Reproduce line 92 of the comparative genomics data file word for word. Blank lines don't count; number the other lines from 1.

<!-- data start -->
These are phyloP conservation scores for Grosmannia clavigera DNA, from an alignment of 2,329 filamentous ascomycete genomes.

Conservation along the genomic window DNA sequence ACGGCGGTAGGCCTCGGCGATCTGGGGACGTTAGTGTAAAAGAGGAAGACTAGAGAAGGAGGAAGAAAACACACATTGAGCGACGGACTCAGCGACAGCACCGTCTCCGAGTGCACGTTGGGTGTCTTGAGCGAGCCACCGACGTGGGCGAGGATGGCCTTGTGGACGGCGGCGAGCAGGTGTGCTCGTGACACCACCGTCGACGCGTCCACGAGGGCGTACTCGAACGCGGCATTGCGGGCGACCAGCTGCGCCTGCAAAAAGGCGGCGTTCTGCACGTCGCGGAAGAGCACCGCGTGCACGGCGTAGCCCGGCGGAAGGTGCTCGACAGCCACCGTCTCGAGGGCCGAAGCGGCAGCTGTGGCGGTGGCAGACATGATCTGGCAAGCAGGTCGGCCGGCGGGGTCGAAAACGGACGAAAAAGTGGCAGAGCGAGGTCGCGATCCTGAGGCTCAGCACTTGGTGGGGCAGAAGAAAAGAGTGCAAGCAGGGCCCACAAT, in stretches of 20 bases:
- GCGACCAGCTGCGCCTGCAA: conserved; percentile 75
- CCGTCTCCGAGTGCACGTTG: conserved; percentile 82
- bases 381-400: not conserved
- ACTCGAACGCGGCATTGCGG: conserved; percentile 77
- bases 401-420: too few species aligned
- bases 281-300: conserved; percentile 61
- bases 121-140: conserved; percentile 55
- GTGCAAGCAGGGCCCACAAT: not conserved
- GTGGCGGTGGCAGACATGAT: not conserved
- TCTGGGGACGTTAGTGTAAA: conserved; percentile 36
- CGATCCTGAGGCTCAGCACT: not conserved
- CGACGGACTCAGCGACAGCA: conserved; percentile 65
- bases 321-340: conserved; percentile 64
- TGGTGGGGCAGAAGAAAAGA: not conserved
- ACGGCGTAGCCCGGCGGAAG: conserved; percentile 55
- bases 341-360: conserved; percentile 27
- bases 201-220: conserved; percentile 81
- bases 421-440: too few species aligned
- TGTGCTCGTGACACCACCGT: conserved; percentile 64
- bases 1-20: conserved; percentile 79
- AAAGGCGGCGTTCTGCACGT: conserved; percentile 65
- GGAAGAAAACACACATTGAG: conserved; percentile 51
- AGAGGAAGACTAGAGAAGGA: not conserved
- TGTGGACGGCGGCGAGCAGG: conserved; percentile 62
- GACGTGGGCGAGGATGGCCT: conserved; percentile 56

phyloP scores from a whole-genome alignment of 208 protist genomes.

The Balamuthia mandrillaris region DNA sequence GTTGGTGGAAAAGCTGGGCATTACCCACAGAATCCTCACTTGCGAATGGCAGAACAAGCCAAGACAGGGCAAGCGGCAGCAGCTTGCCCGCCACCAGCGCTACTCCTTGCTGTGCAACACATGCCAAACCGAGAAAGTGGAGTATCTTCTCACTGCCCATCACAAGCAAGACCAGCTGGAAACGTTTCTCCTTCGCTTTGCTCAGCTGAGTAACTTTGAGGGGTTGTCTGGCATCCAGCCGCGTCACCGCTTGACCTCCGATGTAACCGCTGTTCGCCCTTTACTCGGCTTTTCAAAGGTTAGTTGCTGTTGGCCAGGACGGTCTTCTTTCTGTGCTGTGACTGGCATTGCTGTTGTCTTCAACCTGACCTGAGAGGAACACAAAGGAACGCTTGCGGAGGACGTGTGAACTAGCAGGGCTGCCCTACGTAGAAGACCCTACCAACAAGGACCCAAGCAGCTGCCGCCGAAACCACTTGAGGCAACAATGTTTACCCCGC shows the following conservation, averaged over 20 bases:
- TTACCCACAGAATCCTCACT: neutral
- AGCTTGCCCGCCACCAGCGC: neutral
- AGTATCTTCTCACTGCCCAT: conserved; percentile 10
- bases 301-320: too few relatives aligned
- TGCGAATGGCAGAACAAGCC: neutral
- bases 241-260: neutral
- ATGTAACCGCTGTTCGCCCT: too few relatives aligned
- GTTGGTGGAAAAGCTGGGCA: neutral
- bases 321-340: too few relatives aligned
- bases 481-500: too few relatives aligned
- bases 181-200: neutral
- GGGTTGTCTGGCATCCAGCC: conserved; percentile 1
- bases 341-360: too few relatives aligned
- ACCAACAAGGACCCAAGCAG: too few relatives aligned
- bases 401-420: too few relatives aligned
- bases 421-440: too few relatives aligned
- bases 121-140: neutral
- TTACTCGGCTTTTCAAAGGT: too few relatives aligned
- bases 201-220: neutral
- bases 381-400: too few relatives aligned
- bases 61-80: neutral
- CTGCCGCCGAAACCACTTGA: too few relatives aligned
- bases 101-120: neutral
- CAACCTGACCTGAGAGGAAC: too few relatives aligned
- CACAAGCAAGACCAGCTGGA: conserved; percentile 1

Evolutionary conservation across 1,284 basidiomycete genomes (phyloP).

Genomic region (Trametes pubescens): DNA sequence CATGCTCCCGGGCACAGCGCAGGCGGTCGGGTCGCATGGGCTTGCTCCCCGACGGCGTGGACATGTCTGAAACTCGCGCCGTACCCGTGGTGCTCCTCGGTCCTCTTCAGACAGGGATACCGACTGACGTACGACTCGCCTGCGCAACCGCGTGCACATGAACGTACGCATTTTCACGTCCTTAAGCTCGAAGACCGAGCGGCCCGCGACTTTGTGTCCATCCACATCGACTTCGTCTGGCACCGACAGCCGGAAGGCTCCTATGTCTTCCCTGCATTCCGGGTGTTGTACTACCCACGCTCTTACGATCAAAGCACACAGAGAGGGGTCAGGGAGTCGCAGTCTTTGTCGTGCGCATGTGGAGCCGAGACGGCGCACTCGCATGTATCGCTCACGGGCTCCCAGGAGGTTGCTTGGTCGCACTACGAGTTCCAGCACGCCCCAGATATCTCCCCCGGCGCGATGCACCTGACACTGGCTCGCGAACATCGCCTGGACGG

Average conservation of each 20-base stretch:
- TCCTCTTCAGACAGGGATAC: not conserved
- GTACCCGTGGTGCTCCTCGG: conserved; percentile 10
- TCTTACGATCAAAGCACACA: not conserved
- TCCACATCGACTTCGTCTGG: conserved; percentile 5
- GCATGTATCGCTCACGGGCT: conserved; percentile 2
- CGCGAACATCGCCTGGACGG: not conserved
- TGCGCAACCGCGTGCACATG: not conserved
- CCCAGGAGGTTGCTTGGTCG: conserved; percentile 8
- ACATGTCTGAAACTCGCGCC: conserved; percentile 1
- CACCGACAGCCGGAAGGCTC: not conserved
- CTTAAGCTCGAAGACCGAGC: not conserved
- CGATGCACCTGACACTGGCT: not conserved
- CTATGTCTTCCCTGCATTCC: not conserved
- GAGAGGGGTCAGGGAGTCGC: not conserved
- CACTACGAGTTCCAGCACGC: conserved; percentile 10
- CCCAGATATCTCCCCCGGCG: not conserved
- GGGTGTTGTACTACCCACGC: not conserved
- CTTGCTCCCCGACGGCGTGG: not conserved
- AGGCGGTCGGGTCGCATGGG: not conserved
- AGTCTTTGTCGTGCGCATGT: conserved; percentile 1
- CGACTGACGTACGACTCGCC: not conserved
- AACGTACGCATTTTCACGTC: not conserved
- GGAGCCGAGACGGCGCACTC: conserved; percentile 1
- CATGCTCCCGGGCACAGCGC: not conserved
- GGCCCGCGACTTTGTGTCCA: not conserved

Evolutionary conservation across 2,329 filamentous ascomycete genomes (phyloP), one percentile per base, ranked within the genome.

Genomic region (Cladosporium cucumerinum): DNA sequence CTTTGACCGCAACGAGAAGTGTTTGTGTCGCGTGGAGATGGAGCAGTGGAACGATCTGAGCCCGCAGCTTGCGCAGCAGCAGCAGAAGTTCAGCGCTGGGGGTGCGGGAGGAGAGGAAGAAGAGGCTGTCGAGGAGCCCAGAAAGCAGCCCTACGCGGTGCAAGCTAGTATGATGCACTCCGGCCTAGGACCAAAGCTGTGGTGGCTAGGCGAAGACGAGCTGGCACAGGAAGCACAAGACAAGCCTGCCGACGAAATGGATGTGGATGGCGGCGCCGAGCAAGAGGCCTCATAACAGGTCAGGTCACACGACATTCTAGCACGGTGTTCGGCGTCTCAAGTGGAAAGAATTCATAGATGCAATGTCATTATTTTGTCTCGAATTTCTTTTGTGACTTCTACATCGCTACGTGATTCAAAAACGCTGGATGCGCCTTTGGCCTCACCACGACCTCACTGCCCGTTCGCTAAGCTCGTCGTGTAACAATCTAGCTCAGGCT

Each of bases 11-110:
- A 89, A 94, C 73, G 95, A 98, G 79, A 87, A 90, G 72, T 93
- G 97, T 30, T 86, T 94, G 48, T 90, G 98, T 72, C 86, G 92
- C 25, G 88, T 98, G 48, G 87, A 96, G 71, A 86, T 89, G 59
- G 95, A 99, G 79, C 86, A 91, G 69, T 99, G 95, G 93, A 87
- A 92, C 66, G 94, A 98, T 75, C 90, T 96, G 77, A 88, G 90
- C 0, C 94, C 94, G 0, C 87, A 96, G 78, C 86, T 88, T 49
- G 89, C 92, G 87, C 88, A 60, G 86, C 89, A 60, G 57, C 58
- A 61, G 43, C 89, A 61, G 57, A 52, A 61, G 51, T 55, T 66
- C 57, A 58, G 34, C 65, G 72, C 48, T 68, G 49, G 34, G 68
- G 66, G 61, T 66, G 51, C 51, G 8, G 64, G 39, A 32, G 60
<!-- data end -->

- G 89, C 92, G 87, C 88, A 60, G 86, C 89, A 60, G 57, C 58